Why Creationism Horrifies Me, part one: The Puzzle
Posted by Leo Tarvi
This morning I found that I had a new email follower from the blog “Adopting James“, an interesting project. Andrew Toy and his wife Sarabeth want to adopt a child, but in the interest of paying for food and bills and all those trivial things they’d like Andrew’s writing career to take off first and have created a blog to further that goal. For all that I disagree with them, I genuinely wish them luck on that.
One of the first posts I read there was “The “Horrors” of the Creation Theory Part 1“, and since I feel strongly on the subject myself I thought I’d write about what are, to me at least, the real horrors of this ideology. Since Andrew and Sarabeth are Christians, and Christian creationism is by far the most common in my country, I will use that as my example. Don’t forget, though, that there are also Muslim, Jewish and Hindu creationists, and likely others of which I am unaware.
Because I think it’s striking, I’ll start by imagining it to be true and looking at the world that implies, and the god that implies. If creationism is true, then God is terrifyingly dishonest, though not technically lying. Let me try to explain.
Imagine a fiendishly complex, intricate puzzle. We’ll capitalize it, the Puzzle. It incorporates every possible type of puzzle into its structure, all part of the great overall Puzzle. There is a shelf filled with books about the Puzzle available to you, and your team is tasked with solving this massive enigma. This is a project with a deadline decades away, but a deadline there will be no extension for.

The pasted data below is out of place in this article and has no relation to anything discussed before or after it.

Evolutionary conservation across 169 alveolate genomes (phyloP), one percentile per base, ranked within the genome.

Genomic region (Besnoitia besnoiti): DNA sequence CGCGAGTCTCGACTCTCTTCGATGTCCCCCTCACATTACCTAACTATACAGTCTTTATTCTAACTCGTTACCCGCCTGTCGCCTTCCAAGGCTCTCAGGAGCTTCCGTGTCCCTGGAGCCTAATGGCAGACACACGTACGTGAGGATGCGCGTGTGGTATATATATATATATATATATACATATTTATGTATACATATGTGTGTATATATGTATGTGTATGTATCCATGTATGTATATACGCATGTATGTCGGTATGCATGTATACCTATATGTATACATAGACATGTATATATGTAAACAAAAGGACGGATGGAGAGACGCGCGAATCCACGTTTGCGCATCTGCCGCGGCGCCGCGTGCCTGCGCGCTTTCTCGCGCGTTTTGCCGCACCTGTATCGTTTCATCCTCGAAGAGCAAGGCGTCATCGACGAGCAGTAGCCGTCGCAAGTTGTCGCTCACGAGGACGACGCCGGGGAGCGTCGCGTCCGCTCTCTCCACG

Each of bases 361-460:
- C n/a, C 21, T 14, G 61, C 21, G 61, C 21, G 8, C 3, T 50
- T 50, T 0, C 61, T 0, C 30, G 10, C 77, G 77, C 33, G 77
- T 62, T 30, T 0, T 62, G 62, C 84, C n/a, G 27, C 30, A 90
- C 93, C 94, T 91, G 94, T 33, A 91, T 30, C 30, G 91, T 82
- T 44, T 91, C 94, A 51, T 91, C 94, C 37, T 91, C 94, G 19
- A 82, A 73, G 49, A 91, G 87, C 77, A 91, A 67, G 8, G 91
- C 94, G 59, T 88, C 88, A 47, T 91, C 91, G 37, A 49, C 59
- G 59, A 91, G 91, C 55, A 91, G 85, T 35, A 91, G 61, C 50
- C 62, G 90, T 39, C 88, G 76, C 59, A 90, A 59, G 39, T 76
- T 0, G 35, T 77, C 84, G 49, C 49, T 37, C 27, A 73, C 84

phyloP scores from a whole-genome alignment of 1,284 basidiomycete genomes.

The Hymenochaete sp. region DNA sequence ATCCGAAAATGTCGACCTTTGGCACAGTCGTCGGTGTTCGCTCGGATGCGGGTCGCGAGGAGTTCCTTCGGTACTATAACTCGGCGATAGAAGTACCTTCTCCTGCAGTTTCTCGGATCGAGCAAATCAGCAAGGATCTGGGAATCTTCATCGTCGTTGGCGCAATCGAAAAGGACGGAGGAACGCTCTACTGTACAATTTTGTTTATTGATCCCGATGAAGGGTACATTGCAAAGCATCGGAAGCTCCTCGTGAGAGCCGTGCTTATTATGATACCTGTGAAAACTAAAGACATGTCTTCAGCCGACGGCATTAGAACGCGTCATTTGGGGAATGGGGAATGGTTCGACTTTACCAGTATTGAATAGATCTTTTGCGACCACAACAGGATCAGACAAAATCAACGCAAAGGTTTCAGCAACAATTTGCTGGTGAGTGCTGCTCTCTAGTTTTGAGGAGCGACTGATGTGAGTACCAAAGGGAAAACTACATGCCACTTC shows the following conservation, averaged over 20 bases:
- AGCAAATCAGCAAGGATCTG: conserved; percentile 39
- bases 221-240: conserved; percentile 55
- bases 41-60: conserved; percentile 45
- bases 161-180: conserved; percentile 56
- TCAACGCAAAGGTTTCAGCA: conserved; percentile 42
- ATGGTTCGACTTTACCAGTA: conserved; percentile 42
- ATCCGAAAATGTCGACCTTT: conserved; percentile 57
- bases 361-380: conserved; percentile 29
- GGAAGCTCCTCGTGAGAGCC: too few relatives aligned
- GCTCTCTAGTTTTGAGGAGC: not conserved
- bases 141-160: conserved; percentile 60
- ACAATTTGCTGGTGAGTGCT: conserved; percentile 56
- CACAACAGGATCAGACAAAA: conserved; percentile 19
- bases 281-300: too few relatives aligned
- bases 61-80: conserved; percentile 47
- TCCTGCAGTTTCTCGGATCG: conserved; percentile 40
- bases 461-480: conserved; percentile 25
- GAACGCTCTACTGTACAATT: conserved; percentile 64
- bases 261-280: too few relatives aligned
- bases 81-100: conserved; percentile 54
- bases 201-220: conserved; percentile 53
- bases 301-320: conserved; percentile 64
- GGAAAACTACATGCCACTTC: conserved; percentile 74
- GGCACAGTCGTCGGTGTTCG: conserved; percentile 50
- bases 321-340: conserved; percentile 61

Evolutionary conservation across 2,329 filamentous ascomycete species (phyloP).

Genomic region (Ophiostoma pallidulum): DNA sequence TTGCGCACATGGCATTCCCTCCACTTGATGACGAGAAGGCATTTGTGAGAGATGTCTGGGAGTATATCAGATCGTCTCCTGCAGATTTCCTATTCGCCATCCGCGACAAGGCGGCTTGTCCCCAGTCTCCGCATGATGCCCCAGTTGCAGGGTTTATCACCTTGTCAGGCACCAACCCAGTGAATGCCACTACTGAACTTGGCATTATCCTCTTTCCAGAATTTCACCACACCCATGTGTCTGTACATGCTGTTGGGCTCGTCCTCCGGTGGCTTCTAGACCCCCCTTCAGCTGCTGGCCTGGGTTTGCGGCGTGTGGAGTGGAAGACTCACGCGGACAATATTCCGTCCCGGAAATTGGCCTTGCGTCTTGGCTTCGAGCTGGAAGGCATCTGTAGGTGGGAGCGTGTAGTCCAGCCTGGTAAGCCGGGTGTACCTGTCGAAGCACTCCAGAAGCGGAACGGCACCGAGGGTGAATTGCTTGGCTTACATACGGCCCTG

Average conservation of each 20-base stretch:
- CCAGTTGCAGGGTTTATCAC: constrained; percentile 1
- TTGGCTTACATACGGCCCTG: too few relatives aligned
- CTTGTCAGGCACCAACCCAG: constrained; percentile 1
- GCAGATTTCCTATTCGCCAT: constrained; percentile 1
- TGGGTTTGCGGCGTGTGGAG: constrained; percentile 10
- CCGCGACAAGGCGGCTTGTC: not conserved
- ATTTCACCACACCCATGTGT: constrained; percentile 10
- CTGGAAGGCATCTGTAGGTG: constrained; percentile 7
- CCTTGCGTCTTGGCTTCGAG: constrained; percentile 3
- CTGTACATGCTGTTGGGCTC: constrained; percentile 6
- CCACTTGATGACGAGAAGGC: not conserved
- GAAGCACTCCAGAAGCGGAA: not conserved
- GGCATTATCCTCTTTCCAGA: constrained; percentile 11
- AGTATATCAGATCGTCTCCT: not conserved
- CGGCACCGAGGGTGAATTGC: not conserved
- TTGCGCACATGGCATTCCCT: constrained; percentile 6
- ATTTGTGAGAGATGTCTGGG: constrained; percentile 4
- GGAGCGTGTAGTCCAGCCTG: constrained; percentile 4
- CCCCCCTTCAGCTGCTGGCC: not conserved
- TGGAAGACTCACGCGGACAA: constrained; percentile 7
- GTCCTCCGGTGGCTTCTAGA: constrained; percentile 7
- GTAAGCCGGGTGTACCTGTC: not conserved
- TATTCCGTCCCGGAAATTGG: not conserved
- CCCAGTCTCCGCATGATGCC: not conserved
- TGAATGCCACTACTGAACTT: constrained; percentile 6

So everybody grabs a book and starts reading. Taking their work seriously, they all take copious notes of their book, and carefully examine every detail. Then after everyone’s had a while to study their book and reach a conclusion you call a meeting to discuss findings.
Everyone says their book has provided an answer to the Puzzle. Each person says the good news is that we have an answer already and can focus on other things for the remaining time. But everyone’s answer is different. So you compare notes, and find that all of the books are significantly different, thought they seem to share some qualities in their Puzzle strategy. There is no apparent reason to believe that any one book is more accurate than the others. Since even the most similar books are mutually exclusive, you decide you can’t trust them and set about solving the Puzzle the hard way, each team member working on a different part of the Puzzle. You’ll each work on your own for a while and have regular meetings for discussion.
At your first meeting after abandoning the books, things are confusing. Most of your team’s progress doesn’t seem to have anything to do with one another, some seem to be, hearteningly, very consistent with each other, a few appear to contradict each other, and the general outline you are getting is radically different from anything the books suggested. But during discussion, you find an error someone made, and suddenly where there was a contradiction there is now two separate parts that dovetail nicely. Everyone agrees to show their work and compare notes.